As we move toward the “high” end of the spectrum, students are more motivated to achieve and demonstrate greater responsibility for and success in achieving positive results of which they can be proud. Regardless of where students are on the spectrum, it is critical for school counselors to recognize them for the positive results that they are achieving and to encourage them to continue their efforts to excel. Increasing achievement motivation can improve student learning, performance and outcomes and enhance their self-image and feelings of self-efficacy.

Academic achievement is sometimes viewed as the amount of content learned by students. Achievement is measured by intelligence (e.g., IQ) and standardized tests in core subject areas (e.g., ELA, math, science). This is an important focus for school counselors in that part of the role of school counselors is academic support, providing students with help in learning how to learn. It is, however, not the only focus for school counselors when dealing with achievement motivation. Just as content area educators focus on motivating students to learn and apply content knowledge in order to achieve, school counselors also have a set of achievement-related areas upon which they focus.

School counselors have as their primary focus the metacognitive and social-emotional dimensions of student learning and development. The constructs and sub-constructs that are fundamental to a CBA are at the heart of this counselor-oriented focus. So in addition to helping students become more proficient learners by supporting the develop of their cognitive skills, counselors are even more importantly responsible for helping students develop and improve their ability to learn, plan for their future success and cope with the many challenges of growing up and being prepared to benefit from postsecondary educational and career opportunities once they graduate from high school.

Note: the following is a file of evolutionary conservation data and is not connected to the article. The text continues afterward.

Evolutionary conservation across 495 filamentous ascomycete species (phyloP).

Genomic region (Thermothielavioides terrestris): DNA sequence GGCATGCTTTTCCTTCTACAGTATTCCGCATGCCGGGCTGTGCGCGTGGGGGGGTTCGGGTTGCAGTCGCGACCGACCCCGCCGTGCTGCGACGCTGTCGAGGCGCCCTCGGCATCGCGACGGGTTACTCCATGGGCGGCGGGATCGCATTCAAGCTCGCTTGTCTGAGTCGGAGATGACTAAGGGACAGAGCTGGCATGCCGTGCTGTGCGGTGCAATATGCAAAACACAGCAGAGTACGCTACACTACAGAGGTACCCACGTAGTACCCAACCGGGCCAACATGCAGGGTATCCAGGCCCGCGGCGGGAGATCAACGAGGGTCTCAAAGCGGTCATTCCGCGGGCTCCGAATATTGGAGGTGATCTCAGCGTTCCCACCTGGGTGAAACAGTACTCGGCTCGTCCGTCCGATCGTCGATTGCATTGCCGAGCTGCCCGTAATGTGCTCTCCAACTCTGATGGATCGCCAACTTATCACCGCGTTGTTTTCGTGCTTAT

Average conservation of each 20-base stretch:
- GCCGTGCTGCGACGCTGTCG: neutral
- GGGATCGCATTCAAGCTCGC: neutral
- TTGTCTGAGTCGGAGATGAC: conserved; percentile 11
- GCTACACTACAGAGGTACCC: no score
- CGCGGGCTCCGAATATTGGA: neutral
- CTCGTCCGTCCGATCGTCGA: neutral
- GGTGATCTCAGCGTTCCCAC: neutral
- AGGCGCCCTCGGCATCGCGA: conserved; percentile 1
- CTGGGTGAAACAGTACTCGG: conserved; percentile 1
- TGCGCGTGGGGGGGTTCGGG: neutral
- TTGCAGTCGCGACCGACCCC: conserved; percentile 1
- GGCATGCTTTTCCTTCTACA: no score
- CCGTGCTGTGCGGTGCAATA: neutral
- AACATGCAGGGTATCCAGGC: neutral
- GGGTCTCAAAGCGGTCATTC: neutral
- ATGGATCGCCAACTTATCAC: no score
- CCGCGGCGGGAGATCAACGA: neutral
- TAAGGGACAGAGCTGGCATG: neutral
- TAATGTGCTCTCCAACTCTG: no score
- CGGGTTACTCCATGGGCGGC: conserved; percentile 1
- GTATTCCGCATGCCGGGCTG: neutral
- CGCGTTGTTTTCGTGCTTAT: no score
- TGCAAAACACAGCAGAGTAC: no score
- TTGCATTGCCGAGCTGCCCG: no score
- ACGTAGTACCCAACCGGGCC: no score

Achievement motivation has a lot to do with self-motivation. We want students to be self-motivated to achieve. Achievement means to accomplish or complete something. The school counselors’ role is to help students to achieve, in part by helping them become highly motivated.

The graphic below identifies aspects of student-counselor interactions, all of which have associated goals we want students to be motivated to achieve. Let’s take a look at some of the achievement-related areas that are primarily within the purview of school counselors and school counseling programs.